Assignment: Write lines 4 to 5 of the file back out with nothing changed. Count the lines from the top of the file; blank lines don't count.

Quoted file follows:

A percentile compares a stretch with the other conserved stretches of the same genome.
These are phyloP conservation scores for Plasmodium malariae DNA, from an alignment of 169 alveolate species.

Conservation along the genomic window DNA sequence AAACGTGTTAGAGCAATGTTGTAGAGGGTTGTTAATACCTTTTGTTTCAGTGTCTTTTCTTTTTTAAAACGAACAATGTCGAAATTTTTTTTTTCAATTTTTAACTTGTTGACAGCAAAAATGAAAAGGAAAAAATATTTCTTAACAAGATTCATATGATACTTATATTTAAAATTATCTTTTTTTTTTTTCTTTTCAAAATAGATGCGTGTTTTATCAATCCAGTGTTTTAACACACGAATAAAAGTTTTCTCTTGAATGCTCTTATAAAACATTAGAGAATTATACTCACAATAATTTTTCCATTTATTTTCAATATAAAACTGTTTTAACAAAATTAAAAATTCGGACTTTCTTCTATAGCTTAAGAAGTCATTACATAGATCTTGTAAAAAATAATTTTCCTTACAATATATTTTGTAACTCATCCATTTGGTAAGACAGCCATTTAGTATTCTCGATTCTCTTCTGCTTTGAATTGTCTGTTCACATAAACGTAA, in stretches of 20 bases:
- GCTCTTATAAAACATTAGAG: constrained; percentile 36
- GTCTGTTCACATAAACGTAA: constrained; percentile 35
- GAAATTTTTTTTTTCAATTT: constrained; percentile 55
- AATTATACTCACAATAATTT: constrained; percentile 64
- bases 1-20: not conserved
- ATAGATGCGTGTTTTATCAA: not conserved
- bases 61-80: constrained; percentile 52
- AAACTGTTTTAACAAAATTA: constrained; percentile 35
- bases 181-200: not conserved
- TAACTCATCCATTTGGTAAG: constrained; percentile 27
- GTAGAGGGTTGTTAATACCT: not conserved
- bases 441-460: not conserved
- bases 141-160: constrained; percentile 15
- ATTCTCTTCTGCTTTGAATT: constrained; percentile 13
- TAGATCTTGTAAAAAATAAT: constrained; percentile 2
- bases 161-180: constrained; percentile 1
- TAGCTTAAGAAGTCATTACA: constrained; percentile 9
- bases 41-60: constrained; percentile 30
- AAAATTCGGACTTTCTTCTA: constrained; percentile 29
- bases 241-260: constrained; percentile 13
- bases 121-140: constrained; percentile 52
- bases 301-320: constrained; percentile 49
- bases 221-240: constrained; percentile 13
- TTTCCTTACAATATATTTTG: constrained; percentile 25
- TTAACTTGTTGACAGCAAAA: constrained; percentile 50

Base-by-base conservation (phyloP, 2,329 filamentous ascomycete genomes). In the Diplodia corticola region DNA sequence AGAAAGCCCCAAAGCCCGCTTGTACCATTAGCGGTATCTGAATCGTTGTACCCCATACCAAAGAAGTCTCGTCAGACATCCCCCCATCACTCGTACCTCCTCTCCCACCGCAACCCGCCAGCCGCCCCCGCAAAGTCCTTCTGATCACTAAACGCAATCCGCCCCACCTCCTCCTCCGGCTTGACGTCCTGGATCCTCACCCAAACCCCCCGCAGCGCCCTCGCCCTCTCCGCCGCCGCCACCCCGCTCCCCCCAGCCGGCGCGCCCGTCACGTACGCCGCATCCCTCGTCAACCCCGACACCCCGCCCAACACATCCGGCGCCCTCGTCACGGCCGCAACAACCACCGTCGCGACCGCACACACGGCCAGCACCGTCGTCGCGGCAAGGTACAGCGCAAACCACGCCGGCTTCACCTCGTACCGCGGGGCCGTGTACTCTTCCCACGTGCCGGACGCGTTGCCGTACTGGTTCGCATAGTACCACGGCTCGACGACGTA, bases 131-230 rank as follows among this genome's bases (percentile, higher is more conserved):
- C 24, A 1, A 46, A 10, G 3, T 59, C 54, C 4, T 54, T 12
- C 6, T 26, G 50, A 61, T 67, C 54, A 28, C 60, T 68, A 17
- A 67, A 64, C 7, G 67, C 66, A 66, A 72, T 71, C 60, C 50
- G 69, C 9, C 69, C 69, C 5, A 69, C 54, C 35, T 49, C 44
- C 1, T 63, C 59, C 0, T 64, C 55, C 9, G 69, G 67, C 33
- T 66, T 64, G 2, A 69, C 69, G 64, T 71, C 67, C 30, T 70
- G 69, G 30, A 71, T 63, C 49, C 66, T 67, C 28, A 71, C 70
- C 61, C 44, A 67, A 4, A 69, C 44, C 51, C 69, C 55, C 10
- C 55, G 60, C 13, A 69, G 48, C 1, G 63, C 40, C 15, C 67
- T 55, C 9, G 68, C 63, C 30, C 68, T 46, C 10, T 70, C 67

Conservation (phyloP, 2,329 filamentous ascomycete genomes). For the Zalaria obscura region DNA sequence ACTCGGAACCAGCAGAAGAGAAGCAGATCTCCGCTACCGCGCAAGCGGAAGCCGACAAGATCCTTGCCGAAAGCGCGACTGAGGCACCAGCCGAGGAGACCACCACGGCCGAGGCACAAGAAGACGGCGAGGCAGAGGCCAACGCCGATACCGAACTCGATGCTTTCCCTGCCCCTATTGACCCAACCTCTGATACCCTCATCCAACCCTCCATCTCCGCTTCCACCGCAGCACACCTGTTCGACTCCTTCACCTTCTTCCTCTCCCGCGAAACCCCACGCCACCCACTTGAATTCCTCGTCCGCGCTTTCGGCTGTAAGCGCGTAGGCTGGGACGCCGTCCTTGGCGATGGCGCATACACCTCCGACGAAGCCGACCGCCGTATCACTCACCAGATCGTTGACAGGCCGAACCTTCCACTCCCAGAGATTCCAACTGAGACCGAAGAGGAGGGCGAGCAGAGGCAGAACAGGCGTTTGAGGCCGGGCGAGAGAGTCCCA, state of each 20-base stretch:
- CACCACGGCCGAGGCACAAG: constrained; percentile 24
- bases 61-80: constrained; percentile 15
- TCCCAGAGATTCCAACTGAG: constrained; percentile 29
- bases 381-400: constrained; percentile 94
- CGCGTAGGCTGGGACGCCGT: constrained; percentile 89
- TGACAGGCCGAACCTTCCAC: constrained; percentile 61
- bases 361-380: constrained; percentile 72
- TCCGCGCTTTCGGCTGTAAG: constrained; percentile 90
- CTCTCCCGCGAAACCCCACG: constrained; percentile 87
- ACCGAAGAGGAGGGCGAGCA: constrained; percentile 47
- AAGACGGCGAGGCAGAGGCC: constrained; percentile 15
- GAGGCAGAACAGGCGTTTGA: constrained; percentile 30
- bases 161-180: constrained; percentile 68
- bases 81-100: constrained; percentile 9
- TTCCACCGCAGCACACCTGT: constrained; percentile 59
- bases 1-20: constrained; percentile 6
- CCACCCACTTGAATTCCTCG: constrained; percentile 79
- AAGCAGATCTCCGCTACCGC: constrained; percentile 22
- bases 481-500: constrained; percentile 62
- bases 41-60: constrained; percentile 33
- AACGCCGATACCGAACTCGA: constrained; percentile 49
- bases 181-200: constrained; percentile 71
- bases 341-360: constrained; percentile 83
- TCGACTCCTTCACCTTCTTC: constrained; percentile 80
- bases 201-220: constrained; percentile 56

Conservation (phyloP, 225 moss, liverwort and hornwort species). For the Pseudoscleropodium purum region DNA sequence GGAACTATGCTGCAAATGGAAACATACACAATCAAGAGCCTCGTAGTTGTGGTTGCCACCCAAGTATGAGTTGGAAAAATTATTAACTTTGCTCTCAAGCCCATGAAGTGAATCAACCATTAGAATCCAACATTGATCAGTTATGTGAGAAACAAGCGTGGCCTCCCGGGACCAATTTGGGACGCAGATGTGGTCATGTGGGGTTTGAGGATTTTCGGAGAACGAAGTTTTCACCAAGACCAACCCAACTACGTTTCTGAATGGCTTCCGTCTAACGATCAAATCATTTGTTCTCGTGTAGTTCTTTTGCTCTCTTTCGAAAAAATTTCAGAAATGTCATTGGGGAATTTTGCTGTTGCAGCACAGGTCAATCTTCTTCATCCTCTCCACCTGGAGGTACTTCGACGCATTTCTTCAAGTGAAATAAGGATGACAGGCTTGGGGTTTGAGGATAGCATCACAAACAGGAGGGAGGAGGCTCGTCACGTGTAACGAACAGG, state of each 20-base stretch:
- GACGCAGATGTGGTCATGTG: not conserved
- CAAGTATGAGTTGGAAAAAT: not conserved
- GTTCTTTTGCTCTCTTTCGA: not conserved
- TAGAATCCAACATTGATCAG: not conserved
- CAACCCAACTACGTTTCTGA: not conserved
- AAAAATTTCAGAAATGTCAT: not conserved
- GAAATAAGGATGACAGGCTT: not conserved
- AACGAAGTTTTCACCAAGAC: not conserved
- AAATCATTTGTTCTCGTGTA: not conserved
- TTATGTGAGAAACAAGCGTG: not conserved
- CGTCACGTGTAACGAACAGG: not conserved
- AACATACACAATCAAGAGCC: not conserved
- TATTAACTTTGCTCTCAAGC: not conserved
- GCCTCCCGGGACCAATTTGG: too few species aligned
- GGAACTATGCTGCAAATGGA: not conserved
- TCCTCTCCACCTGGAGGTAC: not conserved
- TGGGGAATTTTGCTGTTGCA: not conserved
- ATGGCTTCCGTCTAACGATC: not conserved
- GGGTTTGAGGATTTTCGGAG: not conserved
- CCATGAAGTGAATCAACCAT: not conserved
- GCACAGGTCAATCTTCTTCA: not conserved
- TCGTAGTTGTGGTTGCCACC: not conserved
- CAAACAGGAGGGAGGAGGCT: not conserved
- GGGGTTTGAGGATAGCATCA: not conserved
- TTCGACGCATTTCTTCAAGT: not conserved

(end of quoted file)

- GCTCTTATAAAACATTAGAG: constrained; percentile 36
- GTCTGTTCACATAAACGTAA: constrained; percentile 35